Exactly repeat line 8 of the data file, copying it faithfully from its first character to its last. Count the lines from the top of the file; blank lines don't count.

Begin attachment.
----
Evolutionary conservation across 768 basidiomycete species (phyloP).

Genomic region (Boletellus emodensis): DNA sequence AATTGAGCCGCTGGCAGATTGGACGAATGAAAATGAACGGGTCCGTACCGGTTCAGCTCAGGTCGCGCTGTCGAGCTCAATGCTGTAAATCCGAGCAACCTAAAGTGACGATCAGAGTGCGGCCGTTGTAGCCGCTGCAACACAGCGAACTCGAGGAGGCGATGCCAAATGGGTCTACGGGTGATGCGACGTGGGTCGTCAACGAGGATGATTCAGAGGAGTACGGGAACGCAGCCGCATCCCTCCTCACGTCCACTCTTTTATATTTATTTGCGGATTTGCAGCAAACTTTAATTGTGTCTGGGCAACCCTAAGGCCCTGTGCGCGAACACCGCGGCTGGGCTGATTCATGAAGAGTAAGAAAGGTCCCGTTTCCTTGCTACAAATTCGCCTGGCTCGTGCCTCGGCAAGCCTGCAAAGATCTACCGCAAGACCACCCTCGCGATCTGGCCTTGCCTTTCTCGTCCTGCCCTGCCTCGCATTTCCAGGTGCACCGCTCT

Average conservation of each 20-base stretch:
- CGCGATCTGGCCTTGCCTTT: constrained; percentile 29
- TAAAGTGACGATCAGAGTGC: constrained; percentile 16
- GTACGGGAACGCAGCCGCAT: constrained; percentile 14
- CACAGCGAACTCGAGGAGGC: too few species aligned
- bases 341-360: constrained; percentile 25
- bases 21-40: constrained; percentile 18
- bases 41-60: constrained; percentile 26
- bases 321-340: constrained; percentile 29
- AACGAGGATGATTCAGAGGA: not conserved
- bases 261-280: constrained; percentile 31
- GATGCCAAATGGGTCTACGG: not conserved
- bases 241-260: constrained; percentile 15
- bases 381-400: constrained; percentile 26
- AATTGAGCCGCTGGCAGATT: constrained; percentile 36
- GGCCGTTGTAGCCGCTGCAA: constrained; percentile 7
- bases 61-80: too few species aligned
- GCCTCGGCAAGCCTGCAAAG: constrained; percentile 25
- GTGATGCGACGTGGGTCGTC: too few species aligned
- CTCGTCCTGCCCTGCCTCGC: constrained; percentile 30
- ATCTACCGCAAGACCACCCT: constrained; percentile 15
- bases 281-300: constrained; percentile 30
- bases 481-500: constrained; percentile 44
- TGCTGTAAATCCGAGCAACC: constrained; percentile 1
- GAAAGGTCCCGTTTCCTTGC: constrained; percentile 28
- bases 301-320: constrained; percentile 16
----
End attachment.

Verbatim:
- bases 341-360: constrained; percentile 25